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Analysts divided on gas price outlook

Sam Fletcher
Senior Writer

Financial analysts differ over whether natural gas prices are going up or coming down and how the market may react to them.

"High natural gas prices—double what they were a year ago and six times the price of 7 years ago—have taken a significant toll on the US industrial sector," said Ronald J. Barone, a managing director of equity research with UBS Securities LLC, New York, in a Nov. 18 report. "Soaring energy costs have become the largest expense for many companies, forcing them to take drastic measures to stay in business such as shutting down plants, rotating employees, or laying them off permanently."

He cited Dow Chemical Co., which "laid off 7,000 of its 25,000 US employees in the last 5 years as the price of natural gas over that period climbed from $4/MMbtu to more than $14/MMbtu in October." In mid-October, UBS increased its average composite spot natural gas price forecast to $8.60/MMbtu from $8/MMbtu in 2005, $9.50/MMbtu from $8/MMbtu in 2006, and $9/MMbtu from $7.75/MMbtu in 2007 because of the hurricane damage to Gulf of Mexico infrastructure and production.

'Softening' market
But in a Nov. 14 report, Adam Sieminski of Deutsche Bank AG, New York, said: "Analyst forecasts for 2006 may have peaked for the time being. With the softening of US natural gas prices from the hurricane-induced twin peaks in October, we expect to see some let-up in the climb that gas price forecasts have posted recently. [On the New York Mercantile Exchange,] front-month gas prices started the year close to $6/MMbtu and still averaged only about $7.50/MMbtu in July. The rise since then appears to have convinced most analysts that higher prices are durable."

The International Energy Agency raised its 25-year natural gas price forecast for US imports to $5.80/MMbtu in 2010, $5.90/MMbtu in 2020, and $6.20/MMbtu in 2030. European import prices are forecast at $5/MMbtu in 2010, $5.20/MMbtu in 2020, and $5.60/MMbtu in 2030. IEA also increased its worldwide gas demand forecast by 75% to almost 464 bcfd in 2030.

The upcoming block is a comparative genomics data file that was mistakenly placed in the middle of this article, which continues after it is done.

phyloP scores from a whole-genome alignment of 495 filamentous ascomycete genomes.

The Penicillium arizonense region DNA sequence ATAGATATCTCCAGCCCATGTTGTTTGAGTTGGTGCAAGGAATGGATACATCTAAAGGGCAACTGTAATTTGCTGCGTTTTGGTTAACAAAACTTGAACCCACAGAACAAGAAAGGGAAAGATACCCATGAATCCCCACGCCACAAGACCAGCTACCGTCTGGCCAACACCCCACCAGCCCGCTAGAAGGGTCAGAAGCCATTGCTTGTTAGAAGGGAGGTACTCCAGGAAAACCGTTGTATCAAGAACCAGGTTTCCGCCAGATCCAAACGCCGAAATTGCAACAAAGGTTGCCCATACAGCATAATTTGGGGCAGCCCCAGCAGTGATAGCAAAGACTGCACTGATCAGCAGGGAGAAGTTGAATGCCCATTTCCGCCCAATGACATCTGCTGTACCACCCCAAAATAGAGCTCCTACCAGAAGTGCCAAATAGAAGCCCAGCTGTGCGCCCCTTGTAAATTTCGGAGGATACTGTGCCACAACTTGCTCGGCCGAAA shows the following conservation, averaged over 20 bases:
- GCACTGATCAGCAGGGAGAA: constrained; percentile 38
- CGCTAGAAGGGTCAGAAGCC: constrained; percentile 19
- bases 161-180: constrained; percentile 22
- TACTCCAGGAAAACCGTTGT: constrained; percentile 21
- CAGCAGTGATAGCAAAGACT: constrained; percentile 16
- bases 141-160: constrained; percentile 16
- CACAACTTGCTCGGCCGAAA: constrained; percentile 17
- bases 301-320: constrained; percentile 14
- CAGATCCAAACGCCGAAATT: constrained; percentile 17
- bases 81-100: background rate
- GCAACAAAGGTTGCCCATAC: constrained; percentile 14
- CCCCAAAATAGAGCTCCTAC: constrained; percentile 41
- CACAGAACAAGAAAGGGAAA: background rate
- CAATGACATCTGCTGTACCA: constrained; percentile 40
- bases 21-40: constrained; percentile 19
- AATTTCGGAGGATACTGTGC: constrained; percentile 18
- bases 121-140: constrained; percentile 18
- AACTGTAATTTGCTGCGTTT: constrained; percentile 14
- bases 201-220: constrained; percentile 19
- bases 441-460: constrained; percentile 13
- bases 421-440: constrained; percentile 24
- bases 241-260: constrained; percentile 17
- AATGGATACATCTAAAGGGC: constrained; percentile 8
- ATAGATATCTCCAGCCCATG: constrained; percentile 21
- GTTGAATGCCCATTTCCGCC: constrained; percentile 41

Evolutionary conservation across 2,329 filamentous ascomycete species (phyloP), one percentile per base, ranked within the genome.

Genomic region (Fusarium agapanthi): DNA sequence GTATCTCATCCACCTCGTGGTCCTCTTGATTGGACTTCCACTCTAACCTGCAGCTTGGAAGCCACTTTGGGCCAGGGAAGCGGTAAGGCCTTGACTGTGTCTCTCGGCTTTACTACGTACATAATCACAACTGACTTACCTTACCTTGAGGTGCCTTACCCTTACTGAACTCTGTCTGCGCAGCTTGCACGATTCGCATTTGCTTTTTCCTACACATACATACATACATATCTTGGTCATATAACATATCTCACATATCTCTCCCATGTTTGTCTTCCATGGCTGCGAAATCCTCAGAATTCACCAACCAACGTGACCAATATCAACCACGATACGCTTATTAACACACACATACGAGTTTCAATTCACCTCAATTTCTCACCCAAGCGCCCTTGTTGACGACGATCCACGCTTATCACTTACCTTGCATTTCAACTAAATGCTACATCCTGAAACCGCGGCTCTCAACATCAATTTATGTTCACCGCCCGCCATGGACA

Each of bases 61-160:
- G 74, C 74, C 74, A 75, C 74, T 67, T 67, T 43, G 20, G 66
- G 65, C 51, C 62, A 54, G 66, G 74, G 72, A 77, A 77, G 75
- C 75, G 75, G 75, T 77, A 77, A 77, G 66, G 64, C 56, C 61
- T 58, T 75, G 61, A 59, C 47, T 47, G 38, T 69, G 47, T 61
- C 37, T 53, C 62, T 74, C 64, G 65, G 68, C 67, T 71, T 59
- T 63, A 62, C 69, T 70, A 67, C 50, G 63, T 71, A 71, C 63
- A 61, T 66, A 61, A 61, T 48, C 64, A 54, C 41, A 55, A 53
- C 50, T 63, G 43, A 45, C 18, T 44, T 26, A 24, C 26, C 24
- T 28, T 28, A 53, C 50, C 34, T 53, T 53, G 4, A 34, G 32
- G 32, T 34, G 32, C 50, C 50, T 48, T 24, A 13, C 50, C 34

Deutsche Bank's estimate for 2006 is $9.75/MMbtu, unchanged since first published in early September. "Gas price forecasts for 2006 started this year close to $5.25/MMbtu and have climbed in parallel with spot prices, especially since July," Sieminski said. "The consensus forecast among the analyst community for the average 2006 US gas price now stands at about $9/MMbtu. The options market suggests only a 30% probability that the December 2006 gas contract will expire under $9/MMbtu."

The American Chemical Council said that for every $1/MMbtu increase in the cost of natural gas, $3.7 billion in costs are added to the chemical industry, the largest US consumer of natural gas, representing 10% of total demand.

Barone said: "To mitigate the effects of high natural gas prices on production costs, manufacturing plants have turned to conservation efforts and higher production efficiency, cutting energy usage per pound of output by 22% in the last year, according to the National Association of Manufacturers. End-users, however, continue to see a rise in their energy costs and expect to be in for a tough time as the winter season shifts into higher gear.

"Industry leaders view the high natural gas price environment and their exorbitant energy costs as a national crisis of highest priority. They have called for increasing the nation's domestic energy supplies in order to rein in commodity prices and their production costs."

However, the US Congress recently dropped provisions from the energy bill that would have allowed drilling for oil and natural gas in the Artic National Wildlife Refuge and eased offshore drilling restrictions in the US Outer Continental Shelf. The ANWR drilling provision would have allowed two federal lease sales by 2010 in a 1.5 million acre coastal stretch of the 19 million acre wildlife refuge in Alaska. The mean estimate of recoverable crude in ANWR is 10.4 billion bbl, and peak production might be 1 million b/d, according to the US Geological Survey.

"The offshore drilling provision, or the Ocean State Options Act (OSOA), would have allowed states to exempt out of a federal ban on drilling in moratoria areas off their coastlines," Barone said. "Other proposed solutions include passing a bill that would open up Lease 181, a 1.5 million-acre tract in the eastern Gulf of Mexico thought to hold 1.25 tcf in natural gas reserves, by redrawing the state boundary between Alabama and Florida. For the moment, Congress is not ready to rock the boat on the issue, but commercial end-users have vowed to keep up the fight."

(Online Nov. 28, 2005; author's e-mail: samf@ogjonline.com)


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